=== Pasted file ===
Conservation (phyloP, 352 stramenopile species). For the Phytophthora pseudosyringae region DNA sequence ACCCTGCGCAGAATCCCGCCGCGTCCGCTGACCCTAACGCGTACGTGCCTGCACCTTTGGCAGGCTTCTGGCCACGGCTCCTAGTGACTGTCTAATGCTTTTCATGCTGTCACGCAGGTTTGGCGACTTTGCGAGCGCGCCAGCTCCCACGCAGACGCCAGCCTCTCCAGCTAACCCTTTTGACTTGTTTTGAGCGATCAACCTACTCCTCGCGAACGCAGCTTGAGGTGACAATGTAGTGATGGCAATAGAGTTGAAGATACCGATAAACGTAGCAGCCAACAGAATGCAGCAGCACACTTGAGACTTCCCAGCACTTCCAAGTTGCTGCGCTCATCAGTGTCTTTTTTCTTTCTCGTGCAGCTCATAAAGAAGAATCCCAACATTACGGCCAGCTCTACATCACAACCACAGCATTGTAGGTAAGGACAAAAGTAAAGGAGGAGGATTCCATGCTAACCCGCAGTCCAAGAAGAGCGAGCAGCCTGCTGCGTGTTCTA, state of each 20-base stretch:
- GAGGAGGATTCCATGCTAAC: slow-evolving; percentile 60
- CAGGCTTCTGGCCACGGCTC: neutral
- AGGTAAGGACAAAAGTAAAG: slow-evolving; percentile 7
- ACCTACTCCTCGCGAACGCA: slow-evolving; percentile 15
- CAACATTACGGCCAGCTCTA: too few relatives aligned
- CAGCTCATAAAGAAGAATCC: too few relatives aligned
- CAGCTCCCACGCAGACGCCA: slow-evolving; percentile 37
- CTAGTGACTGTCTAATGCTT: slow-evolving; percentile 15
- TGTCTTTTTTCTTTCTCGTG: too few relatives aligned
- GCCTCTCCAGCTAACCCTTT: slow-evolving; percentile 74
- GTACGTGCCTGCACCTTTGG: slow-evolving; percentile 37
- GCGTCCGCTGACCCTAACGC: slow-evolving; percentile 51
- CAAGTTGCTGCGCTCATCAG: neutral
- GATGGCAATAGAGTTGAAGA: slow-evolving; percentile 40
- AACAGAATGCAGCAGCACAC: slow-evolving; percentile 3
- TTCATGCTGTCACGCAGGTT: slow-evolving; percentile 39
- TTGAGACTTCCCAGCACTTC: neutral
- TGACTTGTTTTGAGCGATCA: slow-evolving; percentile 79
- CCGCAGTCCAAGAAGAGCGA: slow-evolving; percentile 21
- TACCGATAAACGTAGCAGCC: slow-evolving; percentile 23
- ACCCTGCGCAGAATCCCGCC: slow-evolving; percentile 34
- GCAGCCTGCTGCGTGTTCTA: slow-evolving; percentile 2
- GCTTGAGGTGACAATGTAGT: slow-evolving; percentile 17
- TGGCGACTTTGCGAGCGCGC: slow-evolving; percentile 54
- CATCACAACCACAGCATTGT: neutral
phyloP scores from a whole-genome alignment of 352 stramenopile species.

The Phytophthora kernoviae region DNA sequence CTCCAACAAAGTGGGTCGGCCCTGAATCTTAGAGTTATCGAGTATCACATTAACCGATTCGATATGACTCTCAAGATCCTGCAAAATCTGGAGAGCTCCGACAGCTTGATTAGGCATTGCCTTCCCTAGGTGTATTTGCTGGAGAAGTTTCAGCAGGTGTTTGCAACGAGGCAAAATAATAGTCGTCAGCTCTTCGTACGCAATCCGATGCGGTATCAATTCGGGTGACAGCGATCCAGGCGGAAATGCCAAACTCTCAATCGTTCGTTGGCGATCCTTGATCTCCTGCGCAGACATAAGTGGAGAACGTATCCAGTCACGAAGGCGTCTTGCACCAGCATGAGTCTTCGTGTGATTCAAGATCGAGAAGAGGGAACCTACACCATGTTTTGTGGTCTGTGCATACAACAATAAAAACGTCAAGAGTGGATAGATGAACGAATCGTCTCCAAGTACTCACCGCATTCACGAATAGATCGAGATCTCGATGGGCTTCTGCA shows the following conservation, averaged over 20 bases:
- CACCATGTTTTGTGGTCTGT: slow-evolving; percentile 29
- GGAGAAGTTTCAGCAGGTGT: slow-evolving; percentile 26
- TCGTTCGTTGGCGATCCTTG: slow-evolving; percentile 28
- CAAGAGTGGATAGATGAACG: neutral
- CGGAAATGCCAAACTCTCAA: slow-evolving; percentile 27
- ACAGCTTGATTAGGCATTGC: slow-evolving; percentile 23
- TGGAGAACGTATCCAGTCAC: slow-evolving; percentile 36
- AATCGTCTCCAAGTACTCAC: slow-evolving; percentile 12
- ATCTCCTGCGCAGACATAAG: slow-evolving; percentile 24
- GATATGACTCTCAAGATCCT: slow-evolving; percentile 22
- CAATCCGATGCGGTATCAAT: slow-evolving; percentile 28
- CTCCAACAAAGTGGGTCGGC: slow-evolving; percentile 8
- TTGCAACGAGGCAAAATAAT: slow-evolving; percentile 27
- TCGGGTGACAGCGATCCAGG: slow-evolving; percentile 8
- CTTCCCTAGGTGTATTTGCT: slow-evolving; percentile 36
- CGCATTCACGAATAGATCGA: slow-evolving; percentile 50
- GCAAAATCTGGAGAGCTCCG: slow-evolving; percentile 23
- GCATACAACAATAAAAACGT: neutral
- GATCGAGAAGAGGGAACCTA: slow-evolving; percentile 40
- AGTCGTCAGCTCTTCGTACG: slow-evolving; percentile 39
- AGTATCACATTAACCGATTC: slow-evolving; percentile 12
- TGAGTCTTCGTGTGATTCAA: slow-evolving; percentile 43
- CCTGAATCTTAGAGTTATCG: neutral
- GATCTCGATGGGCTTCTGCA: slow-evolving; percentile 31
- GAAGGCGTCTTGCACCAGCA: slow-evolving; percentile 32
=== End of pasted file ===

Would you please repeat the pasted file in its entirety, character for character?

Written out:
Conservation (phyloP, 352 stramenopile species). For the Phytophthora pseudosyringae region DNA sequence ACCCTGCGCAGAATCCCGCCGCGTCCGCTGACCCTAACGCGTACGTGCCTGCACCTTTGGCAGGCTTCTGGCCACGGCTCCTAGTGACTGTCTAATGCTTTTCATGCTGTCACGCAGGTTTGGCGACTTTGCGAGCGCGCCAGCTCCCACGCAGACGCCAGCCTCTCCAGCTAACCCTTTTGACTTGTTTTGAGCGATCAACCTACTCCTCGCGAACGCAGCTTGAGGTGACAATGTAGTGATGGCAATAGAGTTGAAGATACCGATAAACGTAGCAGCCAACAGAATGCAGCAGCACACTTGAGACTTCCCAGCACTTCCAAGTTGCTGCGCTCATCAGTGTCTTTTTTCTTTCTCGTGCAGCTCATAAAGAAGAATCCCAACATTACGGCCAGCTCTACATCACAACCACAGCATTGTAGGTAAGGACAAAAGTAAAGGAGGAGGATTCCATGCTAACCCGCAGTCCAAGAAGAGCGAGCAGCCTGCTGCGTGTTCTA, state of each 20-base stretch:
- GAGGAGGATTCCATGCTAAC: slow-evolving; percentile 60
- CAGGCTTCTGGCCACGGCTC: neutral
- AGGTAAGGACAAAAGTAAAG: slow-evolving; percentile 7
- ACCTACTCCTCGCGAACGCA: slow-evolving; percentile 15
- CAACATTACGGCCAGCTCTA: too few relatives aligned
- CAGCTCATAAAGAAGAATCC: too few relatives aligned
- CAGCTCCCACGCAGACGCCA: slow-evolving; percentile 37
- CTAGTGACTGTCTAATGCTT: slow-evolving; percentile 15
- TGTCTTTTTTCTTTCTCGTG: too few relatives aligned
- GCCTCTCCAGCTAACCCTTT: slow-evolving; percentile 74
- GTACGTGCCTGCACCTTTGG: slow-evolving; percentile 37
- GCGTCCGCTGACCCTAACGC: slow-evolving; percentile 51
- CAAGTTGCTGCGCTCATCAG: neutral
- GATGGCAATAGAGTTGAAGA: slow-evolving; percentile 40
- AACAGAATGCAGCAGCACAC: slow-evolving; percentile 3
- TTCATGCTGTCACGCAGGTT: slow-evolving; percentile 39
- TTGAGACTTCCCAGCACTTC: neutral
- TGACTTGTTTTGAGCGATCA: slow-evolving; percentile 79
- CCGCAGTCCAAGAAGAGCGA: slow-evolving; percentile 21
- TACCGATAAACGTAGCAGCC: slow-evolving; percentile 23
- ACCCTGCGCAGAATCCCGCC: slow-evolving; percentile 34
- GCAGCCTGCTGCGTGTTCTA: slow-evolving; percentile 2
- GCTTGAGGTGACAATGTAGT: slow-evolving; percentile 17
- TGGCGACTTTGCGAGCGCGC: slow-evolving; percentile 54
- CATCACAACCACAGCATTGT: neutral
phyloP scores from a whole-genome alignment of 352 stramenopile species.

The Phytophthora kernoviae region DNA sequence CTCCAACAAAGTGGGTCGGCCCTGAATCTTAGAGTTATCGAGTATCACATTAACCGATTCGATATGACTCTCAAGATCCTGCAAAATCTGGAGAGCTCCGACAGCTTGATTAGGCATTGCCTTCCCTAGGTGTATTTGCTGGAGAAGTTTCAGCAGGTGTTTGCAACGAGGCAAAATAATAGTCGTCAGCTCTTCGTACGCAATCCGATGCGGTATCAATTCGGGTGACAGCGATCCAGGCGGAAATGCCAAACTCTCAATCGTTCGTTGGCGATCCTTGATCTCCTGCGCAGACATAAGTGGAGAACGTATCCAGTCACGAAGGCGTCTTGCACCAGCATGAGTCTTCGTGTGATTCAAGATCGAGAAGAGGGAACCTACACCATGTTTTGTGGTCTGTGCATACAACAATAAAAACGTCAAGAGTGGATAGATGAACGAATCGTCTCCAAGTACTCACCGCATTCACGAATAGATCGAGATCTCGATGGGCTTCTGCA shows the following conservation, averaged over 20 bases:
- CACCATGTTTTGTGGTCTGT: slow-evolving; percentile 29
- GGAGAAGTTTCAGCAGGTGT: slow-evolving; percentile 26
- TCGTTCGTTGGCGATCCTTG: slow-evolving; percentile 28
- CAAGAGTGGATAGATGAACG: neutral
- CGGAAATGCCAAACTCTCAA: slow-evolving; percentile 27
- ACAGCTTGATTAGGCATTGC: slow-evolving; percentile 23
- TGGAGAACGTATCCAGTCAC: slow-evolving; percentile 36
- AATCGTCTCCAAGTACTCAC: slow-evolving; percentile 12
- ATCTCCTGCGCAGACATAAG: slow-evolving; percentile 24
- GATATGACTCTCAAGATCCT: slow-evolving; percentile 22
- CAATCCGATGCGGTATCAAT: slow-evolving; percentile 28
- CTCCAACAAAGTGGGTCGGC: slow-evolving; percentile 8
- TTGCAACGAGGCAAAATAAT: slow-evolving; percentile 27
- TCGGGTGACAGCGATCCAGG: slow-evolving; percentile 8
- CTTCCCTAGGTGTATTTGCT: slow-evolving; percentile 36
- CGCATTCACGAATAGATCGA: slow-evolving; percentile 50
- GCAAAATCTGGAGAGCTCCG: slow-evolving; percentile 23
- GCATACAACAATAAAAACGT: neutral
- GATCGAGAAGAGGGAACCTA: slow-evolving; percentile 40
- AGTCGTCAGCTCTTCGTACG: slow-evolving; percentile 39
- AGTATCACATTAACCGATTC: slow-evolving; percentile 12
- TGAGTCTTCGTGTGATTCAA: slow-evolving; percentile 43
- CCTGAATCTTAGAGTTATCG: neutral
- GATCTCGATGGGCTTCTGCA: slow-evolving; percentile 31
- GAAGGCGTCTTGCACCAGCA: slow-evolving; percentile 32